In transfer portal world, Lobos still hitting big with high school recruits - Albuquerque Journal

In transfer portal world, Lobos still hitting big with high school recruits

Richard Pitino file picture
UNM Lobos head coach Richard Pitino instructs players during a practice in 2021 at the Rudy Davalos Center. (Eddie Moore/Albuquerque Journal)
Get old and stay old.

The transfer portal world has brought with it a new cliché for college basketball coaches to lean on, replacing old standbys like “we’re going to play with great pace” or “we’re going to do things the right way.”

The new go-to refers to the transfer portal where players are allowed to move more freely from school to school. It also moves coaches to recruit older players who have already shown their ability at the college level rather than develop a younger player over the course of a couple seasons into one who can help a team win games.

UNM has built entering Richard Pitino’s third season primarily on the backs of Division I transfers —next season’s starting five could very well be five transfer portal players —and yet high school recruiting is still very much part of the Lobos’ long game.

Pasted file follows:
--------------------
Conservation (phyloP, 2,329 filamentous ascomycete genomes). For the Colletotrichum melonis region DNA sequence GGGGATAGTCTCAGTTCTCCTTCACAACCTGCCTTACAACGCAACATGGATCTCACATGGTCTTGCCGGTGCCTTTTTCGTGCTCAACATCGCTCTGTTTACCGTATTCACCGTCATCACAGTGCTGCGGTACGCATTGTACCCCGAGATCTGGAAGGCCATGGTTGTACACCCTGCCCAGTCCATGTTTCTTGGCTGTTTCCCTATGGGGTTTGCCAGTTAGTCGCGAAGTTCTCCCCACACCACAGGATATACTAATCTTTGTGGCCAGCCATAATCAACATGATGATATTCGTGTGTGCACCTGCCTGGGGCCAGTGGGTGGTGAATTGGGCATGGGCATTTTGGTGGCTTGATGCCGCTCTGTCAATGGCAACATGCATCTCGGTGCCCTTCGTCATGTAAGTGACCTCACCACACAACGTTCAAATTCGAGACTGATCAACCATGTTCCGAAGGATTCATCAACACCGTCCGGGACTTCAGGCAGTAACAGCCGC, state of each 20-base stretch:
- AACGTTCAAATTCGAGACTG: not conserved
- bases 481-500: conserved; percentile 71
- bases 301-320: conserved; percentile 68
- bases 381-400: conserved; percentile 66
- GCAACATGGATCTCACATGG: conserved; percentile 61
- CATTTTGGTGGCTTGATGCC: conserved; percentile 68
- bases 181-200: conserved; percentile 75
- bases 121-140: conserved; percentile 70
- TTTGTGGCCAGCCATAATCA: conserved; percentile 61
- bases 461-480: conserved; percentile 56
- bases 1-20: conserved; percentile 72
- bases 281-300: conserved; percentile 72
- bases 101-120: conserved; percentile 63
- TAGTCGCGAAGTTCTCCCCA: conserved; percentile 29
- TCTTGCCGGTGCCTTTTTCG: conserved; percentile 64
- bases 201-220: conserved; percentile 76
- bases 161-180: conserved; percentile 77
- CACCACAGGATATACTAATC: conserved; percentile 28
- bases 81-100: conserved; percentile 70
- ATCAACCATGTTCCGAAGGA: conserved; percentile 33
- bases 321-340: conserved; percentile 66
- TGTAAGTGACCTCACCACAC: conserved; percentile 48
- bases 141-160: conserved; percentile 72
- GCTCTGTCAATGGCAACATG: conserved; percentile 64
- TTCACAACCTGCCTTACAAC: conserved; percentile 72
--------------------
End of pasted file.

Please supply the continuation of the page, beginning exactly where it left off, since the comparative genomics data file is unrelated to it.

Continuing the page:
In fact, while also signing three experienced Division I starters since the end of the 2022-23 season in March, the Lobos have also secured the top-ranked high school recruiting class in the Mountain West. UNM is one of only a handful of non-power conference programs to be rated in the Top 50 nationally with the signing of consensus four-star recruits Tru Washington, a guard from Arizona, and Jadyn Toppin, a forward from Texas.

“We all have to make decisions on are we going to recruit high school kids or not?” Pitino told the Journal in a recent interview. “I don’t want to totally abandon high school kids. And if we have a chance to get a kid like Tru Washington out of Arizona, or Jadyn Toppin out of Texas — two areas that we want to recruit hard — we’re gonna certainly go after those guys.”